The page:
These are just a few steps that may help in the battle of fighting chronic fatigue. However, many other factors need to be considered such as blood sugar management, thyroid function and the state of your adrenals. Proper evaluation of these systems are necessary to understand the full picture of what is actually driving the chronic fatigue. If you would like to have an assessment and understand what state your body is in so that you can get the proper help, please give our office a call for a complimentary consultation with one of our doctors.

In Health, 
Dr. Brad Niewierowski 


Source:  Energy Boosting Strategies That May Help Chronic Fatigue Syndrome  November 13, 2015


Wednesday, November 11, 2015

Maintaining a Healthy Neck for Life (Part 2)

As was discussed in the first article, keeping your neck healthy is critical for proper overall health throughout your lifetime. From a neurological and functional perspective, the seven pairs of cervical nerves that branch off the spinal cord and travel between the joints in the neck control much of the information and activities of everything above the shoulders and for our upper extremities. This includes controlling muscles of the face, neck and arms as well as having input with our hearing and vocal capabilities. Through those nerves we also receive input to and feedback from some very important glands that help us regulate processes all throughout our body, namely the pituitary and thyroid glands. Therefore, we need to do all we can to keep discs, muscles, bones and joints as healthy as possible so that the nerves can be free to communicate without interference.

Proper alignment of the spinal joints in the neck and ensuring that they are all moving through their full ranges of motion is a must. If the spinal joints get stuck and don't move properly, they can irritate nearby spinal nerves as the muscles try force movement of the joints. If the joints move too much, spinal bones can also press against the nerves that run near them and cause compression. Either scenario can cause pain, numbness, tingling or weakness or organs that are under/overactive. In these cases, alignment and motion must be restored and inflammation reduced. In most cases if pain is present (which is a first sign that nerve irritation is occurring) the first step would be to apply cold to the affected area. Not only will this help with the pain since ice has an analgesic effect on the nerves, but it will also decrease the swelling and inflammation, which usually prolongs the recovery time and sustains the pain since the swelling will continue to put pressure on the injured tissues. After that, chiropractic adjustments will help restore proper alignment in the neck and keep the joints moving freely with one another, reducing the chance of further nerve irritation. Your doctor will help explain to you whether these issues are due to recent injury or are the result of stresses and traumas that have gone on in the neck for longer periods of time.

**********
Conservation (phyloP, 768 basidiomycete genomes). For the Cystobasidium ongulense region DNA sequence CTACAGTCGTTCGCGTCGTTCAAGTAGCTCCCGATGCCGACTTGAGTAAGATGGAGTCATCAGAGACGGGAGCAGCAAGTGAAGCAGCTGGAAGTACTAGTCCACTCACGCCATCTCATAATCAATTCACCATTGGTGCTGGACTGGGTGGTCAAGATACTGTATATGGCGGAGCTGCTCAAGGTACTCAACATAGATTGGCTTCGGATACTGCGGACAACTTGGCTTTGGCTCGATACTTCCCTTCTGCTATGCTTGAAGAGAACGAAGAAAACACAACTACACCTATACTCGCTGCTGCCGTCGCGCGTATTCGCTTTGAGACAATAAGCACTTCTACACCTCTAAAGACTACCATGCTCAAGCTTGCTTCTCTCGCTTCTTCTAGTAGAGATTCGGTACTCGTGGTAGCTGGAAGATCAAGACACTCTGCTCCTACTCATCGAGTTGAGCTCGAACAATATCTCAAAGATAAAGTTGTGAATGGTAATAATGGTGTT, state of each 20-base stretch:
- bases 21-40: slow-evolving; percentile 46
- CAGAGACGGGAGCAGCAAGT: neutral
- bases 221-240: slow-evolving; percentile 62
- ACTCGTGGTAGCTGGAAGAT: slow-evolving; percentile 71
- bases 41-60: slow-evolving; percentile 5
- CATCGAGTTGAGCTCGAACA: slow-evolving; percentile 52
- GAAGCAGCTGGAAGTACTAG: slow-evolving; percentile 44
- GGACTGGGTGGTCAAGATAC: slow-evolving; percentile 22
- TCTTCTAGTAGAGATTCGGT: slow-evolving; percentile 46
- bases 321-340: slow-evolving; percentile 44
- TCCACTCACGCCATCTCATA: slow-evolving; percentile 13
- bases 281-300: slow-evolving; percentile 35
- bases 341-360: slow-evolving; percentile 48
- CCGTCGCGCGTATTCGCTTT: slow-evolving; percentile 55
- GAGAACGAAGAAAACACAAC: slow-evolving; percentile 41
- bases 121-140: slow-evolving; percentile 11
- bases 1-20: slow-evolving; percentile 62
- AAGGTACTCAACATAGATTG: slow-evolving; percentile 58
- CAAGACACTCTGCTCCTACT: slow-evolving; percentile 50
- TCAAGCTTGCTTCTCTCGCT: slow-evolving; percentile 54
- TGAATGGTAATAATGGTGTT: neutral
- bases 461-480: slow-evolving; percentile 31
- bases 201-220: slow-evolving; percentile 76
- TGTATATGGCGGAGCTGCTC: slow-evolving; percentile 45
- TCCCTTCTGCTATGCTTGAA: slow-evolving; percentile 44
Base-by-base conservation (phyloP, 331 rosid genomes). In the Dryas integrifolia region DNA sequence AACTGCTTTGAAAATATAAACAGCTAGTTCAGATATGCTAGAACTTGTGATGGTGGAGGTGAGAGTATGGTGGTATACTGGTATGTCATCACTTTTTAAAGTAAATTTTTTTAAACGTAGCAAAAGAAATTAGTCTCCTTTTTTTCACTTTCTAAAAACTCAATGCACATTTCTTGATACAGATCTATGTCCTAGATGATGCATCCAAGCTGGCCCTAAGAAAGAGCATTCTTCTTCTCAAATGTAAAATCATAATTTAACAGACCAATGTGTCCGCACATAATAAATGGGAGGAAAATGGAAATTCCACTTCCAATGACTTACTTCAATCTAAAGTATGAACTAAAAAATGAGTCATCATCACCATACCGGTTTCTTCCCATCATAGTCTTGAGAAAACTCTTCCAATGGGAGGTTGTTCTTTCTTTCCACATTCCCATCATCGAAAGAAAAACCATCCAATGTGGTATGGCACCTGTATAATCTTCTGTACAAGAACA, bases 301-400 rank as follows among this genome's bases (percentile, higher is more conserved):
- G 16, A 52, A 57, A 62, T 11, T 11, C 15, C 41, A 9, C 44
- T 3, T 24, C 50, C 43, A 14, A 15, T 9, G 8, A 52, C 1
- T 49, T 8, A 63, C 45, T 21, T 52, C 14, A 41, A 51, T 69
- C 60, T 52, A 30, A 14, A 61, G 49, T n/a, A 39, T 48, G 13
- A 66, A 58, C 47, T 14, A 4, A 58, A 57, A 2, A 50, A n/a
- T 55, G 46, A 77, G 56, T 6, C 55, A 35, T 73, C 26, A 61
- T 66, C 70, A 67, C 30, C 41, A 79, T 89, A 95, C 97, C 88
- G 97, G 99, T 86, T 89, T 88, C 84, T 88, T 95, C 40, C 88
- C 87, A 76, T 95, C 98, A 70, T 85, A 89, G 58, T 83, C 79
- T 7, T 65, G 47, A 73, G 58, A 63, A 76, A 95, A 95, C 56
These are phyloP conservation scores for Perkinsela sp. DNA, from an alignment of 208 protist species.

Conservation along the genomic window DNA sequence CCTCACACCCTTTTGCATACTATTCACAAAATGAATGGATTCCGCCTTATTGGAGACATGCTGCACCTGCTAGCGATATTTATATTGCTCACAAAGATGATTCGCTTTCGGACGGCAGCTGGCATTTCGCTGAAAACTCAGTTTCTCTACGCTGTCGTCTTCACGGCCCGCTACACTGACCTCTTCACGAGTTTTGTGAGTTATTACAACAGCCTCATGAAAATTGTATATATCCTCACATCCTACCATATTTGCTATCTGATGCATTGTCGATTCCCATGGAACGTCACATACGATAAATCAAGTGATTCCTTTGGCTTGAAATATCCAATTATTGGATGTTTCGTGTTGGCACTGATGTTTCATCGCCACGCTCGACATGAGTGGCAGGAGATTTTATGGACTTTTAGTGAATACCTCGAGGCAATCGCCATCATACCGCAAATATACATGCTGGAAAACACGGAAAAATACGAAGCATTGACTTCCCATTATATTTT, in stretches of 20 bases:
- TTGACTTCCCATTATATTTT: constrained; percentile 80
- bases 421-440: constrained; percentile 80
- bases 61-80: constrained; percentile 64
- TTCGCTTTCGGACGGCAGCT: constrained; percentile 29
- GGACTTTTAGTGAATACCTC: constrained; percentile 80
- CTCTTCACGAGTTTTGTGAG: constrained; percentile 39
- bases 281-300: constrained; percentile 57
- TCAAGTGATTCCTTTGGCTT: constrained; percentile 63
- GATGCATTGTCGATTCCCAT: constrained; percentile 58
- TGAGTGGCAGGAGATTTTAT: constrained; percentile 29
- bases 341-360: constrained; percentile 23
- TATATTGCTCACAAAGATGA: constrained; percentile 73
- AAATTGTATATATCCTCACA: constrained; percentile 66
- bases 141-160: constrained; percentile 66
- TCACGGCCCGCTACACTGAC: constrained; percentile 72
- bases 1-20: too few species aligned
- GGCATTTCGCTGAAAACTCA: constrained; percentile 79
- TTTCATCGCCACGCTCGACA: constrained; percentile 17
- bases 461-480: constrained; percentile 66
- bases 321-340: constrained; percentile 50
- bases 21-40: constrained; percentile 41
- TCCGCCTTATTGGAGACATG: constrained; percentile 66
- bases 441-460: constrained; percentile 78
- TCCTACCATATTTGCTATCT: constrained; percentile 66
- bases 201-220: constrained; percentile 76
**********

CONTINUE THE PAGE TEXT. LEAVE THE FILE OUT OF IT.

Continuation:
Another way to minimize your risk of neck problems is through proper sleeping posture. Most people are best served by avoiding sleeping on their stomachs. When you sleep this way, you will typically have your neck in a rotated and extended position for hours while you are sleep. This results in one side of the neck being stretched and twisted while the other side is compressed. Normally we will go through those motions briefly in the average day, but this would be like walking around half the day looking over your shoulder. (Try it one day if you don’t believe this could be damaging to the neck.) Ideally we should be sleeping on either our backs or sides, but with certain criteria. On your back should be with only enough pillow or support under the neck to keep the head in a neutral position centered over the shoulders, same as if you were standing. Too many pillows will cause the head to be in the forward position similar to what was mentioned with poor posture above. If you sleep on your side, use enough pillows to keep the head, neck and back all in a straight line. Say you are lying on your right side. You don’t want too many pillows so that the head is bending to the left or a flat pillow/too few pillows so that your head is bending to the right. People with broader shoulders may need 1 or 2 pillows to fill the gap between head and mattress; children generally only need one.

Taking a little extra time to make sure posture is ideal, whether it be while you are asleep or awake, will go a long way to determining whether the neck is in good shape as you age or if you are setting yourself up for neck pain or conditions like degenerative arthritis as a result of increased stress on the joints. Some changes do become irreversible, so prevention is the key.

In Health, 

Dr. Brad Niewierowski 

Monday, November 9, 2015

Maintaining a Healthy Neck for Life (Part 1)